The crux of a recent webinar from CAMERA, the Committee for Accuracy in Middle East Reporting and Analysis, focused on how to respond to anti-Semitic and anti-Israel rhetoric in social and professional situations.

When such comments come from someone you know, “it can be a very unsettling, painful, startling experience,” said Jonah Cohen, communications director at CAMERA.

He notes that anti-Semites will try to “seize the moral high ground” and make it appear that siding with Israel or Jews is to “side with the enemy.” Or, he suggested, they may, in the course of normal conversation, use phrases like the “Jewish lobby,” “bowing to the Benjamins” or “politicians who support AIPAC,” the pro-Israel political action committee.

“It’s impersonating rational discussion. That’s why you might not know immediately why the words are making you uncomfortable, but your heart is breaking because something is not right,” he said.

In the webinar, Cohen suggested that people use the “Gadfly method,” which has been around since the time of Socrates, where the person listening to the charges challenges the speaker by asking questions and not confronting what’s being said.

In the case of anti-Semitic or anti-Israel comments, it may mean asking someone what “settler colonialism” is when they use it to describe Israel or whether they can define a “Jewish lobby.” It can also mean prodding someone about why they believe a certain position they hold is true.

The goal, he said, isn’t to debate them but rather to have them prove their points.

Cohen likens it to the approach of the bumbling detective in the 1970s TV show “Columbo.” “The suspects in their arrogance never see it coming and effectively hang themselves,” said Cohen, because “the person who asks the question controls the conversation, not the guy pontificating.”

‘There’s so much Israel hatred’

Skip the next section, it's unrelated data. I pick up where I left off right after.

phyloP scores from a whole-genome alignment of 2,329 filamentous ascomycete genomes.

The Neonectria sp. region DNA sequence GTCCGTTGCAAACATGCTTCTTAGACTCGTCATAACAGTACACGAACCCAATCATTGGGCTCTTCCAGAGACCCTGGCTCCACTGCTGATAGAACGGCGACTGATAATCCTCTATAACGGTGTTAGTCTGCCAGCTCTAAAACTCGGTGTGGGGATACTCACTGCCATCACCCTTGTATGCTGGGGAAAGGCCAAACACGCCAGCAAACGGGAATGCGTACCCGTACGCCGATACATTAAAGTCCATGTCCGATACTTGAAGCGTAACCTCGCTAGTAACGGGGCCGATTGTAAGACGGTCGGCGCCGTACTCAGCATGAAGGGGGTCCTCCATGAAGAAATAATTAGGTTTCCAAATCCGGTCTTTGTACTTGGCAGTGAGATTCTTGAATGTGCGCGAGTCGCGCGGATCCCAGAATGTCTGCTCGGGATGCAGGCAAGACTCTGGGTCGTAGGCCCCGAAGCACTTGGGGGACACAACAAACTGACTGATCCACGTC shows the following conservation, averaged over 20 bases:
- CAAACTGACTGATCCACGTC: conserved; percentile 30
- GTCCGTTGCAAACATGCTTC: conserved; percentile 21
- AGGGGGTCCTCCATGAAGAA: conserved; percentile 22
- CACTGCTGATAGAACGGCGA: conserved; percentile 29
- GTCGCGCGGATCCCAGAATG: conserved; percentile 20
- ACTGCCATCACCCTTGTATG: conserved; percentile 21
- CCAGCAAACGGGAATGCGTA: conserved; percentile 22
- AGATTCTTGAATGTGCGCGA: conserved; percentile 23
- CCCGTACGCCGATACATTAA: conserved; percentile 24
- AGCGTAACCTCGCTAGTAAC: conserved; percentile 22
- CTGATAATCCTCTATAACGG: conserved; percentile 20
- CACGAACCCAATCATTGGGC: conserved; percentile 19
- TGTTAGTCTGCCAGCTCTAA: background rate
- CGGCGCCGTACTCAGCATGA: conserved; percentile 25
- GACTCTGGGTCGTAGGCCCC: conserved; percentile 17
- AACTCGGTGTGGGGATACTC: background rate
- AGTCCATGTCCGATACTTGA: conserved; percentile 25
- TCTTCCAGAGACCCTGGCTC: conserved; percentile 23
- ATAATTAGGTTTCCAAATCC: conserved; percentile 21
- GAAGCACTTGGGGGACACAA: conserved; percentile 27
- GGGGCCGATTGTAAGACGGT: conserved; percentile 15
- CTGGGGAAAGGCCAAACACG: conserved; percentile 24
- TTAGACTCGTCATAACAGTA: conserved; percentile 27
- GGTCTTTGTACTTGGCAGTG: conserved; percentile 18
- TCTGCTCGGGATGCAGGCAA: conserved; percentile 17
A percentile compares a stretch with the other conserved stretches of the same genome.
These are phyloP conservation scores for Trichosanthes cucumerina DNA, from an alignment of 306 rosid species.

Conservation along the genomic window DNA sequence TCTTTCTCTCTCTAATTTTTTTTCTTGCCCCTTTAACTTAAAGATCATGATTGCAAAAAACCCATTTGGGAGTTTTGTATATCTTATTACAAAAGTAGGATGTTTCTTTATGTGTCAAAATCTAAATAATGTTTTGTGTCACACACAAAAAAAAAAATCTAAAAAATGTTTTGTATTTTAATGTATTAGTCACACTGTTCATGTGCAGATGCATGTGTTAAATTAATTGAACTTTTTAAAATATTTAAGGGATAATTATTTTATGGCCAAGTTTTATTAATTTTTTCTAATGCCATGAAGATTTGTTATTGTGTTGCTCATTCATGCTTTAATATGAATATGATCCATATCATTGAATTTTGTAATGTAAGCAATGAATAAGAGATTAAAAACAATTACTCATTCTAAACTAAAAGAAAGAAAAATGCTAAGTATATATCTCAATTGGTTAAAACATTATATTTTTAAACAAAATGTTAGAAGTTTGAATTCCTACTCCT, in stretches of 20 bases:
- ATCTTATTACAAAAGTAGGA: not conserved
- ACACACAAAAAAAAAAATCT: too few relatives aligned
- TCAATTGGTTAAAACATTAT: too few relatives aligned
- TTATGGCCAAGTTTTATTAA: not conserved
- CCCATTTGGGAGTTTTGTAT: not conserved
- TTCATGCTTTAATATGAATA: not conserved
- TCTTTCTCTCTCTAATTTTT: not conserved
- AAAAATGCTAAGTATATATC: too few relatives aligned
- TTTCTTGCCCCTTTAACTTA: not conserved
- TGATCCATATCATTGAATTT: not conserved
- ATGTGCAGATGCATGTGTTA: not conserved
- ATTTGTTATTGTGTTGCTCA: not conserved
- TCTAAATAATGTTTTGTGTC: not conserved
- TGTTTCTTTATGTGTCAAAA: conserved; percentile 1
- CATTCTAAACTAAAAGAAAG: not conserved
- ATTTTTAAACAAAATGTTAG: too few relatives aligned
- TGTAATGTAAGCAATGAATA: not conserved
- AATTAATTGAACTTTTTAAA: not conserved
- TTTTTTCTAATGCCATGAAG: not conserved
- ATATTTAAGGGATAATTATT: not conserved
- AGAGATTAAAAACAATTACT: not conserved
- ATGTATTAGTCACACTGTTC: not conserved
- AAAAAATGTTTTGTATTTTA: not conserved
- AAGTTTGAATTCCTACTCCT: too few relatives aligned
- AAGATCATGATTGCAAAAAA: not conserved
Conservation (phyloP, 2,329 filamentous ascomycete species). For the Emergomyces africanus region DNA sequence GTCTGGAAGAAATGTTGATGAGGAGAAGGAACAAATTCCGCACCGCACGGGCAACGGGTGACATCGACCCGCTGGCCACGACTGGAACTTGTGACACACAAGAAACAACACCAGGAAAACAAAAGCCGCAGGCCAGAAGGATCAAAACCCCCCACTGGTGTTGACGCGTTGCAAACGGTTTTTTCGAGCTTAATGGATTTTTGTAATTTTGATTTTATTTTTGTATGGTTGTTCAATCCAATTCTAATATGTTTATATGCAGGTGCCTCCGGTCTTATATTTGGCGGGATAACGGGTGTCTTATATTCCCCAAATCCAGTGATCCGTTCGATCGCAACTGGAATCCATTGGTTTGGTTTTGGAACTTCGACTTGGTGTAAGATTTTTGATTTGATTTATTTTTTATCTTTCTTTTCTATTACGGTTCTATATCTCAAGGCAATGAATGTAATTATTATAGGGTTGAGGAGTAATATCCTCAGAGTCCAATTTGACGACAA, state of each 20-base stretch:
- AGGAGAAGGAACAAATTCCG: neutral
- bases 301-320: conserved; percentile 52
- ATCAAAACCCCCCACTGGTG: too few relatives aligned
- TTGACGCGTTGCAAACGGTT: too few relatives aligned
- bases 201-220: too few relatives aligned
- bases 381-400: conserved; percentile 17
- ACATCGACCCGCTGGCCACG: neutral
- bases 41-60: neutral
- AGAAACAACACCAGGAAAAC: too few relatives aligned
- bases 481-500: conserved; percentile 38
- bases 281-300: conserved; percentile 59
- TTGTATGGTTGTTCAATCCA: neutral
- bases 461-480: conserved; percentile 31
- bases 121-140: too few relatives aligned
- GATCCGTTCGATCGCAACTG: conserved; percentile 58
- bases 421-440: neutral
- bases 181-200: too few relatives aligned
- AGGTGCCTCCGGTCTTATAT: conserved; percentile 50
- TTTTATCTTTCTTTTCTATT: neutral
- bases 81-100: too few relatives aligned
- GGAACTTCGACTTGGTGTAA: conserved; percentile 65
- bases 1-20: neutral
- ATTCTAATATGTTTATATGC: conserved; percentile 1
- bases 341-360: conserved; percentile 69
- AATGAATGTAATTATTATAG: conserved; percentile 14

Rick Davis of San Diego, who participated in the webinar, said “one of the things that was a real ‘a-ha’ moment for me was when [they] talked about the rhetorical traps in social situations—when someone says something and we Jews feel it is our responsibility to educate someone who is anti-Semitic or anti-Israel.”

He found the idea of questioning the speaker particularly powerful, noting that Cohen took a “framework for discourse” that has existed for a long time and put it “into a context that is meaningful and specific.”

Still, he acknowledged, it can often be “a losing game.”

Fellow viewer Sari Steinberg said she attended because “there’s so much Israel hatred now, and I’ve come to accept that anti-Israel sentiment truly is just thinly veiled anti-Semitism.”

“Sadly,” she continued, “sometimes it comes from Jews—very often well-meaning, kind-hearted young adults who have been manipulated into thinking that Israel is a bad player, rather than seeing how incredibly moral Israel has been under extremely difficult circumstances with nearly constant threats coming from neighboring countries and terrorists.”

And while she found meaning in Cohen’s presentation, she said she wasn’t quite prepared to use it the first time an opportunity arose.

“As deeply as this approach resonated for me, I hadn’t integrated it yet when I responded to an email from an old friend who was goading me about my views on Israel,” she said. “Instead of asking what he meant by his statement, I took the bait and addressed his assertion head-on, only to regret immediately that I hadn’t heeded” her newfound advice.

“Next time I’m in a situation like that,” she said, “I’ll try to remember to stop and think about [the] presentation and ask a question instead.”


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